Bookbuilds and Banter with Boz (aka Shaw and Partner’s WA State manager Davide Bosio) draws on his years of capital-raising experience and deal-making in Perth to talk billionaires and battery metals as he laments the ultimate killer of the deal – time.
Throughout my years in the market, particularly working on a range of capital market transactions, the lesson that I have perhaps learnt the hardest is that time kills deals – and when ignored, it often ends in disaster.
The mere thought of execution risk is enough to send a chill down the spine of even the hardest dealmaker. And the real concern and fear lies in the uncertainty of what happens after the deal is announced and it becomes subject to market forces … and time.
When trying to control things that are entirely out of one’s control, dealmakers will try to minimise uncertainty and the most critical factor to manage is TIME. Hence, the longer a deal remains “live”, the more potential there is for things to go south.
Markets can plunge, sentiment can turn, rival bidders can appear and … well, you get the picture.
Recently, the lithium sector has created one of the most extraordinary times in M&A (merger and acquisition) history and there is no shortage of billionaires circling the industry willing to hand out the odd lesson to some of the supposed expert investment banking teams advising the mega-miners. These investment banking teams are the guys with the all-star credentials, multi-billion-dollar market caps, bulging bank accounts and rock-star managers – and the billionaires are dishing out big slices of humble pie to them all.
The absolute must read, “Barbarians at the Gate” is like an investment banking 101 curriculum. It is basically a walk down memory lane of cashed-up US corporations using endless cash and debt to aggressively outbid each other to take control of a target company. The shareholders make squillions and the bankers stuff their pockets with enormous fees!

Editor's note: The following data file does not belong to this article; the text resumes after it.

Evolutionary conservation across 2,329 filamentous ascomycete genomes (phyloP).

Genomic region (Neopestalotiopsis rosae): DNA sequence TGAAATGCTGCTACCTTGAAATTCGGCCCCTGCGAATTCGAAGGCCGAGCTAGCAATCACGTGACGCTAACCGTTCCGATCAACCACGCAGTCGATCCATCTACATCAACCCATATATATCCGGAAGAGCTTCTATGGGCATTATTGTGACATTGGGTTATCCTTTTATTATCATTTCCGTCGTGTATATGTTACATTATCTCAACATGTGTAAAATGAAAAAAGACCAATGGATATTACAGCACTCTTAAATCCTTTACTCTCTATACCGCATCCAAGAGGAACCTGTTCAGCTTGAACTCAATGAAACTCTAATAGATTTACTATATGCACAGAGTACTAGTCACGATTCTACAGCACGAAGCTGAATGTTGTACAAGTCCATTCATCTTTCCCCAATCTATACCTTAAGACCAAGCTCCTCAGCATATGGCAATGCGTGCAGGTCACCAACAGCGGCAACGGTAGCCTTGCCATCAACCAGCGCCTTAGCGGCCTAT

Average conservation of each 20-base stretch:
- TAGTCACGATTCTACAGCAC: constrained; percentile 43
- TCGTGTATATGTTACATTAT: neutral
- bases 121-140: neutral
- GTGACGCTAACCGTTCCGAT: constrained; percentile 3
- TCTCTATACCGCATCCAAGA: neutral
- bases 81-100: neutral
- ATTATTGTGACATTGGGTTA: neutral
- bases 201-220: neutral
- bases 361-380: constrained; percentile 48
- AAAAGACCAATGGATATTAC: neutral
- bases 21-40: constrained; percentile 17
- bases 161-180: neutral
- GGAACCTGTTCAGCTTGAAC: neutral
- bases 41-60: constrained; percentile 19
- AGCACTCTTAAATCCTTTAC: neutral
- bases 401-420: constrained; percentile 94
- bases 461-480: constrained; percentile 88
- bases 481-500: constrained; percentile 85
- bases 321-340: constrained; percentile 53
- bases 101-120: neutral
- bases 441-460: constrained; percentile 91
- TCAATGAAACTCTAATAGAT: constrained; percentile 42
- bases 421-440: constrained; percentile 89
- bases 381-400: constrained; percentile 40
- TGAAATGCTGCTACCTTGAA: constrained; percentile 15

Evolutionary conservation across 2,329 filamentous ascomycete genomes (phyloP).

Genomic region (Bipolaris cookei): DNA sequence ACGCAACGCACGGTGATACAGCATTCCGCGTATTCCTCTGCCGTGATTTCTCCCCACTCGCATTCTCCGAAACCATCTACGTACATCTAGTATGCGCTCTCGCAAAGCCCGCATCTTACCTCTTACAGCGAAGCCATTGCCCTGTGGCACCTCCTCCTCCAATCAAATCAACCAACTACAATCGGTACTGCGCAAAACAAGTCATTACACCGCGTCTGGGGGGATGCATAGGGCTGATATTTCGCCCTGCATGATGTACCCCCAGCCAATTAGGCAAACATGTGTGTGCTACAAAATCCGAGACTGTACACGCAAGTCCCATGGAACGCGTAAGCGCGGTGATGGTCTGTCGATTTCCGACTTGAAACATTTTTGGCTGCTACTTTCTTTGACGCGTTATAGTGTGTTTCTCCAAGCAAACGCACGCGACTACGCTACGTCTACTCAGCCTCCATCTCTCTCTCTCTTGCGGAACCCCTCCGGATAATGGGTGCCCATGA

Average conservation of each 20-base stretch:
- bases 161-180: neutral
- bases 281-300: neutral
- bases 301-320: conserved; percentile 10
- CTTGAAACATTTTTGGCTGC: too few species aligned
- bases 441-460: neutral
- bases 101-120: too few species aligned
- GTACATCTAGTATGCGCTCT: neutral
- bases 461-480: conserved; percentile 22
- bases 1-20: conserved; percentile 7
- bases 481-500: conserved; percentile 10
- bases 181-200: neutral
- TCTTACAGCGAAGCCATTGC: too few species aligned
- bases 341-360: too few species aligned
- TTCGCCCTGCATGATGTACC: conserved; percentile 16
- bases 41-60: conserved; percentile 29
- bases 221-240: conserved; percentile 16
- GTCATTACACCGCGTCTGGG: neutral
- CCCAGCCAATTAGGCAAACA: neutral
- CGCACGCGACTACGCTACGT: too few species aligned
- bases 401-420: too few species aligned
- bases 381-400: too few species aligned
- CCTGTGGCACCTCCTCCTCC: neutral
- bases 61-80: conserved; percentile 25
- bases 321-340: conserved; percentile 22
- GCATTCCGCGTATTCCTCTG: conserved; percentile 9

For those who remember the 80s in Perth, the larger-than-life characters running the largest corporations wrote the handbook on corporate raids – and the overpaying for assets.
Some of the bidders immersed in the current lithium M&A landscape are creating similar market frenzies, but curiously so. These bidders repeatedly broadcast their intention to the entire market before embarking on a long and convoluted process – THAT TAKES LOTS OF TIME – to potentially proceed with a deal that seeks to include the needs and wants of the target board.
What are these bidders thinking and when did investment bankers decide that the best way to acquire a company that is highly prospective in a sector that is experiencing sheer euphoria, is through a gentle process where everyone takes TIME and sits down to work out a “friendly deal” that ignores timing pressures and pricing tensions?
Enter the billionaires!
Thankfully, there are still some capitalists out there with a competitive streak who still know how to sniff out an opportunity without resorting to Queensbury rules.
I can only imagine how the in-house teams at Hancock Prospecting and Mineral Resources, led by Gina Gina Rinehart and Chris Ellison respectively, are feeling as they have each embraced the tardiness of their competitors. They have completely stamped their dominance on the emerging battery metals market and have largely snuck up on their targets.
There is a lesson being played out for those hungry to learn and the tutorial has only just begun! Of course, it helps to have money – and lots of it – but Bookbuilds and Banter has very much enjoyed the sideline seat in the ensuing battle of the billionaires.
Step one in the billionaire buyout manual appears to be, “kill your competitors”, which each of our billionaires appear to have done quite successfully. By securing a strategic shareholding and scuttling a “friendly deal”, these big players have locked away controlling and/or blocking stakes in Liontown Resources, Global Lithium, Azure Minerals, Delta Lithium, Essential Metals and Wildcat Resources, to name just a few.